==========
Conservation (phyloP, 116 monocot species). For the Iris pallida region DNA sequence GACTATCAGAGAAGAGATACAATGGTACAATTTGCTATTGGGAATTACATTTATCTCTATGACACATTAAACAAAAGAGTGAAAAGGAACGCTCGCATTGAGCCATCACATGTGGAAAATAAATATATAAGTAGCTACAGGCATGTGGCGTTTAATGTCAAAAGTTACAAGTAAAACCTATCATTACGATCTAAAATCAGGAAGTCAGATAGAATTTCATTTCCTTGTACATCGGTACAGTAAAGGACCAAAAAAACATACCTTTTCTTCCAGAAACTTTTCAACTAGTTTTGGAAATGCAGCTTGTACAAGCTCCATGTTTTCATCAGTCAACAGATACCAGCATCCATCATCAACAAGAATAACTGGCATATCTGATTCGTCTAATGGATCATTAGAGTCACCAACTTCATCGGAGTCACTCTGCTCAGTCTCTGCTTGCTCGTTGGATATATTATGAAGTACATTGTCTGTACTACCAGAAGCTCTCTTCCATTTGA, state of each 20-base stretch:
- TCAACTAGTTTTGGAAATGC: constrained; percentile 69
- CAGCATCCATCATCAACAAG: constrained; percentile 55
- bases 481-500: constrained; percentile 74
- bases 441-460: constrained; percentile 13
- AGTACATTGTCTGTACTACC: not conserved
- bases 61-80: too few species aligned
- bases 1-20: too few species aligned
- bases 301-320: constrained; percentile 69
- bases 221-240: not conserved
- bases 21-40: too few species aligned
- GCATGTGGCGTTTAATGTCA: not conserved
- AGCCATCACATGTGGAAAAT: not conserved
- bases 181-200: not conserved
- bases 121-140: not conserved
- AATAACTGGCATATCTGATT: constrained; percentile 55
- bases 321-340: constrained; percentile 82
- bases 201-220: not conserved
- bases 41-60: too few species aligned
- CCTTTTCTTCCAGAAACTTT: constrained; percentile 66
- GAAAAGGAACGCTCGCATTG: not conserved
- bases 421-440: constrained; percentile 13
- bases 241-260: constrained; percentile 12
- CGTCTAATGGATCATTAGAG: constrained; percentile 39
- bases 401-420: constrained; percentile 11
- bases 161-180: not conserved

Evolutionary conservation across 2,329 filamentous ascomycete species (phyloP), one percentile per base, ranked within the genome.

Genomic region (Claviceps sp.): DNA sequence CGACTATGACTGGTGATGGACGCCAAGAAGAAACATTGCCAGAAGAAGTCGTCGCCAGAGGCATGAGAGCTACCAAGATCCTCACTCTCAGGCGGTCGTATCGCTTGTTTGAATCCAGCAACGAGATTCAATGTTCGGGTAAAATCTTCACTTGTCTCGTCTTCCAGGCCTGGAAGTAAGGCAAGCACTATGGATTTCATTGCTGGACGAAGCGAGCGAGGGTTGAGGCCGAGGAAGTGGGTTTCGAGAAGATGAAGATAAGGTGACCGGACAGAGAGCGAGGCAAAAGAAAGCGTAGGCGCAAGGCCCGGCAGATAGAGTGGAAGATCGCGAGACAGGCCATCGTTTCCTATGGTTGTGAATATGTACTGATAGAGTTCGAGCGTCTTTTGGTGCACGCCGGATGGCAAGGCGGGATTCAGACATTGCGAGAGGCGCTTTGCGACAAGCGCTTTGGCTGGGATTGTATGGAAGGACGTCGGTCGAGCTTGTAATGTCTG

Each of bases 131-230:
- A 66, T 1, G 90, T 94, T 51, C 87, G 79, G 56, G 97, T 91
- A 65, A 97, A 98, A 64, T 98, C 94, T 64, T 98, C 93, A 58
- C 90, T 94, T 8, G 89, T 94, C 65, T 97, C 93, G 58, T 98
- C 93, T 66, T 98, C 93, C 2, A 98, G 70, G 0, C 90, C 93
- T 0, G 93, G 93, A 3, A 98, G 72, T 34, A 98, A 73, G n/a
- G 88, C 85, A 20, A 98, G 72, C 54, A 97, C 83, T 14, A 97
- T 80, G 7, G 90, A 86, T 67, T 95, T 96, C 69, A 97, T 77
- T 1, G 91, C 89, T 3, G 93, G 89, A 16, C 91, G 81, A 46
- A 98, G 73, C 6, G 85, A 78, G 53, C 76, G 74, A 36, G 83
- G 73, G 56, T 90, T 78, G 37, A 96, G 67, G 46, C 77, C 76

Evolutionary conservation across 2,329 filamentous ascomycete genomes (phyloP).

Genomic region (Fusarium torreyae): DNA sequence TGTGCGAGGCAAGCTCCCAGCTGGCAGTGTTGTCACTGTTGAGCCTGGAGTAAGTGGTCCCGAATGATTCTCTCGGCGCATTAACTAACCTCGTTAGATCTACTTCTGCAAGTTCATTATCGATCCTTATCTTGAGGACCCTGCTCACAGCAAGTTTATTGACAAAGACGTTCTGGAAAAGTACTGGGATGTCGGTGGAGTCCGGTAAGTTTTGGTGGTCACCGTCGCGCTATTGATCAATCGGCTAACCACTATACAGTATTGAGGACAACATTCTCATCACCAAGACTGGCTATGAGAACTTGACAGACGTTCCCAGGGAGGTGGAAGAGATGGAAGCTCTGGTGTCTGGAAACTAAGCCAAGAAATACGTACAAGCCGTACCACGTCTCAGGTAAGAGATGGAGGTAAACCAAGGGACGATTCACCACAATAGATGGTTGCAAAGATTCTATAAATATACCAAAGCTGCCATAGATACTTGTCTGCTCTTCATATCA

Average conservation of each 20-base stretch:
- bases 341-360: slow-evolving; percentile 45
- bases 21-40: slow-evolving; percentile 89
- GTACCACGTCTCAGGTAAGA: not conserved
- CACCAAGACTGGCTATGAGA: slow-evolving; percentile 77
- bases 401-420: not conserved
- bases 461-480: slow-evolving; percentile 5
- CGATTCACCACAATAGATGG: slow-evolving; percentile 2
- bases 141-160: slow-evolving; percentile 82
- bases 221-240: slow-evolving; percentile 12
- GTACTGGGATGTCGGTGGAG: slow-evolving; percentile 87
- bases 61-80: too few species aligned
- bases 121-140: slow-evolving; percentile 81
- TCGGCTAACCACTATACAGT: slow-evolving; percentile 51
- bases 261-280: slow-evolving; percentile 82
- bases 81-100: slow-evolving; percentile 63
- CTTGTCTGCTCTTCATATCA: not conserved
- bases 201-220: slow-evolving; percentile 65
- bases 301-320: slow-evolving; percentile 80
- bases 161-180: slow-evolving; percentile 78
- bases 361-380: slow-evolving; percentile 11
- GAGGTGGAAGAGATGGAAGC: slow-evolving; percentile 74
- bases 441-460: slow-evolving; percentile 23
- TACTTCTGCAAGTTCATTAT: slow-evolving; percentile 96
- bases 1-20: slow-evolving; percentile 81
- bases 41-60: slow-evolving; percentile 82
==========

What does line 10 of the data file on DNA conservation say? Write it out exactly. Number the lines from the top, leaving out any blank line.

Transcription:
- bases 221-240: not conserved